The trip, which took place between 14-17 July, saw Roberts, Hyland, Roberts’ former deputy Peter Brooks (Glyndon ward), Norman Adams (Kidbrooke with Hornfair), Steve Offord (Abbey Wood), Chris Lloyd (Peninsula) and cabinet member Denise Scott-McDonald (Peninsula) treated to rooms at the four-star Hotel am Borgisturm in Tegel.
They were treated to a fireworks display on a lake to mark the relationship between the two councils, as well as a Saturday night stage show at the Friedrichstadtpalast theatre, in the centre of the German capital.
Roberts and the party also enjoyed a VIP dinner at the Tegel Harbour Festival, while they also attended a reception at Reinickendorf’s town hall.
One councillor, Chris Lloyd, tweeted about being presented with a medal.
Despite this clearly being a big deal in Reinickendorf, Greenwich did not announce the councillors’ trip to the media. Asked under England’s Freedom of Information Act about the councillors’ trip, Greenwich Council did not disclose Roberts’ attendance or the cost of the trip, although it did confirm the itinerary and pointed out each member of the party paid their own travel costs.
None of the councillors has disclosed the trip with Roberts on their register of interests, despite it being worth more than £100 each.
However, the trip was reported locally and officials in Reinickendorf released a photo showing Roberts with the party. They later confirmed the costs after a request made under Berlin’s state freedom of information laws.
Conflict of interests
Chris Roberts’ new employment as a lobbyist for developers opens up a possible conflict of interests, as Denise Hyland, Peter Brooks, Norman Adams and Steve Offord sit on the borough’s main planning committee, the grandly-titled Planning Board.
Hyland has been criticised for being the only council leader in London to be on such a committee, and earlier this month withdrew from a decision on a skate park in Charlton Park after objectors pointed out she had spoken in support of the scheme last year.
Roberts – who this website understands is still in regular contact with the council leadership – has recently been joined at Cratus Communications by Michael Stanworth, a former Labour Party organiser in Greenwich borough during his time in office.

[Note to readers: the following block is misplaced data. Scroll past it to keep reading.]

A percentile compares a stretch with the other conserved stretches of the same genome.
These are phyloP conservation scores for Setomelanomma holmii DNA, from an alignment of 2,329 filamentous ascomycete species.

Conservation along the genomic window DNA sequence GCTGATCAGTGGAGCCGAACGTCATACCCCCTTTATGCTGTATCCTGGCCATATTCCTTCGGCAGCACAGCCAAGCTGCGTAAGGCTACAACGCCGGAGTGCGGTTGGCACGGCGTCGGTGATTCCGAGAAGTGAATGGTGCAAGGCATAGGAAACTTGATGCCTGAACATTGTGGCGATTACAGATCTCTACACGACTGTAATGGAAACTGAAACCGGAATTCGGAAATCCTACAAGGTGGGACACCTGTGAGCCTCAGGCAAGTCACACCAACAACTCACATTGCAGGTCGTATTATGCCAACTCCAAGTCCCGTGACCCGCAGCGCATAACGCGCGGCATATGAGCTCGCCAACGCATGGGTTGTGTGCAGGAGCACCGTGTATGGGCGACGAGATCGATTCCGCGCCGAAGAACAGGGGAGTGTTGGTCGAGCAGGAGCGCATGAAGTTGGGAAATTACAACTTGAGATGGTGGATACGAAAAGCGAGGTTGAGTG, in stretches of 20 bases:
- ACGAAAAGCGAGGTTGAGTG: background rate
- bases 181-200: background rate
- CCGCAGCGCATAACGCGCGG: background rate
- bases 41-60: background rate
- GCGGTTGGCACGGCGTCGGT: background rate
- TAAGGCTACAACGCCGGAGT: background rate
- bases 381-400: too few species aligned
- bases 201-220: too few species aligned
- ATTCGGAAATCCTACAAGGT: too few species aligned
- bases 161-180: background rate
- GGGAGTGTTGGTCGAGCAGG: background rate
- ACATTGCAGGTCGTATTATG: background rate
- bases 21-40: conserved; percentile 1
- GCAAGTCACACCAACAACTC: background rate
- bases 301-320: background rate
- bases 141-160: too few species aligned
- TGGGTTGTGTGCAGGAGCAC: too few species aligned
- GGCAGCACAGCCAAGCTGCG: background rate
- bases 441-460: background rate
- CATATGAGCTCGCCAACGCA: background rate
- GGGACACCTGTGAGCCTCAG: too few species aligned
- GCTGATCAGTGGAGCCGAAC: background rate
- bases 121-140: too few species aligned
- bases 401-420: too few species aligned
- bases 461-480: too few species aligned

The Cratus website recently published an article praising the views of another Roberts chum, Tony Pidgeley, the chairman of Berkeley Homes, which is behind the Royal Arsenal and Kidbrooke Village developments. Pidgeley was thanked in Roberts’ acceptance speech when he was given the freedom of the borough.
Greenwich taxpayers pay for return trips
While Greenwich taxpayers did not contribute directly to Roberts’ trip, they do fund accommodation costs when Reinickendorf councillors come to stay. In May, the council paid £4,140 for a Reinickendorf party to stay at the Hotel Ibis in Greenwich.
The delegation, which included Reinickendorf leader Hinrich Luehmann and its former chief executive Frank Zemke, were shown around the Royal Artillery Barracks in Woolwich and attended the private Old Royal Naval College inauguration of mayor Olu Babatola, a bash that cost council taxpayers £20,000.
A month later, Zemke was given the freedom of Greenwich borough – the council’s highest honour – for “pioneering the exchange of officials and trainees, as well as other institutions from the two boroughs”.
The borough of Reinickendorf, named after a leafy suburb of Berlin, is clearly proud of its links with Greenwich. A Greenwich Promenade runs alongside Lake Tegel, while memorabilia from Greenwich is proudly displayed in its town hall. A Greenwich borough crest is also on display at the local rail station. Coincidentally, Reinickendorf’s next-door borough, Charlottenberg, has a similar arrangement with Lewisham.
But evidence of Greenwich’s pride is less easy to come by. Until recently, the only public commemoration was a small and poorly-maintained road in Eltham’s Avery Hill Park, Reinickendorf Avenue. But earlier this year, a “buddy bear” was presented to Greenwich by Reinickendorf. It now sits, looking slightly marooned, in General Gordon Square, Woolwich.
Town twinning started in Europe after the second world war, and was aimed at repairing damaged relationships between nations. With two of Greenwich’s twin towns – the other is Maribor, Slovenia – in European Union states, it’s possible that these agreements may grow in importance if Britain goes through with the vote to leave the EU. A third town, Tema in Ghana, has received assistance and recycled council equipment.
But trips like this one to Reinickendorf make the whole arrangement look like a private jolly. Furthermore, inviting a property developer’s lobbyist along for a subsidised break raises questions about the whole arrangement, and bigger questions about just how the council’s main planning committee works. But will anyone on the council be brave enough to ask them?